Feature Article

Hereditary and acquired angioedemas: rare but potentially life-threatening

Constance H Katelaris



Angioedema without urticaria should prompt consideration of hereditary, or acquired, C1 inhibitor deficiency-associated and ACE inhibitor-induced angioedema. These rare forms require different management to urticaria-associated angioedema as they do not respond to antihistamines, corticosteroids and adrenaline.

Key Points

  • Angioedema most often occurs in association with urticaria and usually then responds to treatments used for the urticaria.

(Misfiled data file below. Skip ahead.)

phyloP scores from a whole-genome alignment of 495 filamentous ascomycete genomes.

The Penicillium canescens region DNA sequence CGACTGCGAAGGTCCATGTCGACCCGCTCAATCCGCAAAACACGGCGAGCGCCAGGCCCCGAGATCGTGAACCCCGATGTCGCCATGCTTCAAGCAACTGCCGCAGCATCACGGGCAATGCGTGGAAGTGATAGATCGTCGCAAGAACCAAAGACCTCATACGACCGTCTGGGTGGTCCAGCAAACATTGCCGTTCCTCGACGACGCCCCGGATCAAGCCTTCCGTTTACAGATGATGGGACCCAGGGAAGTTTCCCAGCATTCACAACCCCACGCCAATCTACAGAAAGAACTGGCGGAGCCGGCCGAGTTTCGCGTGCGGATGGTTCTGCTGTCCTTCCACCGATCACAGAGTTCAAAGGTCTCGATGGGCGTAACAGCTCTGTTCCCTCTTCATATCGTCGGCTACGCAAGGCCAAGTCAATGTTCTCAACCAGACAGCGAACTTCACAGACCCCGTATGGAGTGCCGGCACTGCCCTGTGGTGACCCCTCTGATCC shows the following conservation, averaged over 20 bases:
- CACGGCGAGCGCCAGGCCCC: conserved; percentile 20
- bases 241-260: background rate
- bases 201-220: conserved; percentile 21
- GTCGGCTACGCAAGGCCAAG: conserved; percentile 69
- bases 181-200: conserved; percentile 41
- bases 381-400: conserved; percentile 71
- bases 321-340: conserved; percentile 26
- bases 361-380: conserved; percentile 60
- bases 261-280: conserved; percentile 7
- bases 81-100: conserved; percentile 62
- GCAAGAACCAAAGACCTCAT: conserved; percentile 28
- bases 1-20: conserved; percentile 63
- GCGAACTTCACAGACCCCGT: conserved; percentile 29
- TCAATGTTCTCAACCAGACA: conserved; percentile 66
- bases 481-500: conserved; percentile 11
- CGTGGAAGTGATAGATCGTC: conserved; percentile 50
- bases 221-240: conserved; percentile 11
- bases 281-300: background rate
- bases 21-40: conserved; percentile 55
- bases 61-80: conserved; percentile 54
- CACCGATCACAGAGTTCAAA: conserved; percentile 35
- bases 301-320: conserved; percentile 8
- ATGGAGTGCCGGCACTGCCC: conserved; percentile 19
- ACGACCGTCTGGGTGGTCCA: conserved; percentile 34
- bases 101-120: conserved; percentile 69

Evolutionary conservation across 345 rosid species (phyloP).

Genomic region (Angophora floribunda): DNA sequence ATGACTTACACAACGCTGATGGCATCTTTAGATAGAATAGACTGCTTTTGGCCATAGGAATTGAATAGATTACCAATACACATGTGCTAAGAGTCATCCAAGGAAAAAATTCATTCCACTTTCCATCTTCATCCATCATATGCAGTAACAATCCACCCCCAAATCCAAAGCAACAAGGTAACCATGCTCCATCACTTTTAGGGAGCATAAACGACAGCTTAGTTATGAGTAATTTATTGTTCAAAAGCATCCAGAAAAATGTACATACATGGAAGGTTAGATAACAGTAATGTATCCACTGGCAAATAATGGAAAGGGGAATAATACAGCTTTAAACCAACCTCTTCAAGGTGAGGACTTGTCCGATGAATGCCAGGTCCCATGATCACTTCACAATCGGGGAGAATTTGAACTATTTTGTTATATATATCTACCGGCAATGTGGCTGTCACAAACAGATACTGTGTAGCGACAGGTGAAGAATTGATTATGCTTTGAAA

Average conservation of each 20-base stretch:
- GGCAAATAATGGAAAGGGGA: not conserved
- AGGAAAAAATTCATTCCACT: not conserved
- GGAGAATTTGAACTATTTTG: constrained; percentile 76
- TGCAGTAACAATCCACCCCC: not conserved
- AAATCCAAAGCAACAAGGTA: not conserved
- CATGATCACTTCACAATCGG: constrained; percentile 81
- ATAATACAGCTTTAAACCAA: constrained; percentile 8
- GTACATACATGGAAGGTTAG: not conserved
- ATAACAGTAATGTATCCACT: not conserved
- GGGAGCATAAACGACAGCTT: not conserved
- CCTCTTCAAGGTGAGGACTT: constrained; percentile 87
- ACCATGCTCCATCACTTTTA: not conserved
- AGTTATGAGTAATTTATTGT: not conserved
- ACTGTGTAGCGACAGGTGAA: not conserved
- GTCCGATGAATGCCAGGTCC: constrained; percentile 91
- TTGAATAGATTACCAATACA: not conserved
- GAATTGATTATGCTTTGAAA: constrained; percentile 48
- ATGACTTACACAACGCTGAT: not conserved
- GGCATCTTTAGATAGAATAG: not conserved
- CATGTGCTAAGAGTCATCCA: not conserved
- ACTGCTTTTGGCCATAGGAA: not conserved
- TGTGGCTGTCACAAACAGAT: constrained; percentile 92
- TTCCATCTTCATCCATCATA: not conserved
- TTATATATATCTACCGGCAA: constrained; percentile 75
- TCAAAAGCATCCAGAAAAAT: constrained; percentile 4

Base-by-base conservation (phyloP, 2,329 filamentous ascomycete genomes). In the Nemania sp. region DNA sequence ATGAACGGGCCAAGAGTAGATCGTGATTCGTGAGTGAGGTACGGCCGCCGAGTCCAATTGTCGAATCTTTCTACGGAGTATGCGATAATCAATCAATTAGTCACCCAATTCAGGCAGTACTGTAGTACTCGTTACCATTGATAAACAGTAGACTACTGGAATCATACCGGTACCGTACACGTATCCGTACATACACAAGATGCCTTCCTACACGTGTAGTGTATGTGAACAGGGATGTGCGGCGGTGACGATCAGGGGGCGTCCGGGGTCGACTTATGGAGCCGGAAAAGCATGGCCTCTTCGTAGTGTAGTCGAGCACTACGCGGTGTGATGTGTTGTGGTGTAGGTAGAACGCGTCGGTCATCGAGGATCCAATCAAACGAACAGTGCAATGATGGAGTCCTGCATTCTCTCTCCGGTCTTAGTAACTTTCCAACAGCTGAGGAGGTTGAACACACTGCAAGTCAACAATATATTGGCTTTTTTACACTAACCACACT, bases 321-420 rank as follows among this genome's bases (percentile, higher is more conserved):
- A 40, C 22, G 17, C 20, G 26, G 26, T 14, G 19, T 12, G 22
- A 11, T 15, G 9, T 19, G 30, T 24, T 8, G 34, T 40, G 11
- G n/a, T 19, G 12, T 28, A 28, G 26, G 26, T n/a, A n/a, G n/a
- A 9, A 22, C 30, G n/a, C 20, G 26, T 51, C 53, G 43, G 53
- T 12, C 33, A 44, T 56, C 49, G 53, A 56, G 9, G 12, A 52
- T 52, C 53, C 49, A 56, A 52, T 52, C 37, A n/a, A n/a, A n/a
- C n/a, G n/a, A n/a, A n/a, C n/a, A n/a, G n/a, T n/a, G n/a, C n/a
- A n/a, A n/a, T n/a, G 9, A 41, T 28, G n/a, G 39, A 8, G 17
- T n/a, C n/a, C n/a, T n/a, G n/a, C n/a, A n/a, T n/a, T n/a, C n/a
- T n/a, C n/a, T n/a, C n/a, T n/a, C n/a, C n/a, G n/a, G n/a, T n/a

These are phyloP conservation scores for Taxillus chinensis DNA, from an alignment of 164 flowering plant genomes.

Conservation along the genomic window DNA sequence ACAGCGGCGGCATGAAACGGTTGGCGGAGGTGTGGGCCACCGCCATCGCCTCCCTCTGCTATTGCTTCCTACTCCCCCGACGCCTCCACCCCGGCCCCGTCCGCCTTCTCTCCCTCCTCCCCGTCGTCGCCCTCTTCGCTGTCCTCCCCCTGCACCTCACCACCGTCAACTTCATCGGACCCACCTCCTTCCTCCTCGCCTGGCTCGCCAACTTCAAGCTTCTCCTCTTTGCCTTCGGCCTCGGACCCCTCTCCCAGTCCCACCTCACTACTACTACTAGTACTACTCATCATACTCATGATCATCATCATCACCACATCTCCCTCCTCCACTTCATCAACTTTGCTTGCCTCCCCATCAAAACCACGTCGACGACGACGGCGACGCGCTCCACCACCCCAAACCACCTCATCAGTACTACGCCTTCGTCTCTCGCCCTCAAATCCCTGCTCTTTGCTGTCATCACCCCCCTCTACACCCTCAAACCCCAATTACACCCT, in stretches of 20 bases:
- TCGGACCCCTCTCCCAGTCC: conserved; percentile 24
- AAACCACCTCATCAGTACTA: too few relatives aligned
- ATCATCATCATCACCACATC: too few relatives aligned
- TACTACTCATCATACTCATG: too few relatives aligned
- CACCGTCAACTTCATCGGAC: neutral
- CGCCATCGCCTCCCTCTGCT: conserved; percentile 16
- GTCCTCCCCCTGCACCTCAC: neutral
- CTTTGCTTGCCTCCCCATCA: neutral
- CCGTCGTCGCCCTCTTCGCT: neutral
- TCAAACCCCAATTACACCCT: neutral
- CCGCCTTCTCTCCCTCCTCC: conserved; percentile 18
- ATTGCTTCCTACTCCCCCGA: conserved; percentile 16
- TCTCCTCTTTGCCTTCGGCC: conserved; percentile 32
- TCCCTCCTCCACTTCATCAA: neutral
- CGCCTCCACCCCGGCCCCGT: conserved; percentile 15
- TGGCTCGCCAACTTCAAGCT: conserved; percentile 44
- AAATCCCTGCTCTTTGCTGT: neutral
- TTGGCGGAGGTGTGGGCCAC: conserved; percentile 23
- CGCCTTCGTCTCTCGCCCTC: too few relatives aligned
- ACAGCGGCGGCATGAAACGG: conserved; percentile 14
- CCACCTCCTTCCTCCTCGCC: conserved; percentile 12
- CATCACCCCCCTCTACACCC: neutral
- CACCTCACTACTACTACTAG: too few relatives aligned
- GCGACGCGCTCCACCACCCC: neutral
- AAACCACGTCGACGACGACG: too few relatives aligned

• When angioedema occurs without urticaria, consider hereditary angioedema, acquired angioedema associated with C1 inhibitor deficiency and ACE inhibitor-induced angioedema.
  • Hereditary angioedema is rare but must be identified as it can be life-threatening. Treatments include C1 INH concentrates, icatibant and ecallantide. Danazol and tranexamic acid are used for prophylaxis.
  • Treatment of the underlying disease generally relieves symptoms in patients with the very rare acquired angioedema associated with C1 inhibitor deficiency.
  • ACE inhibitor-induced angioedema is an important cause of angioedema in older people, and may be life-threatening.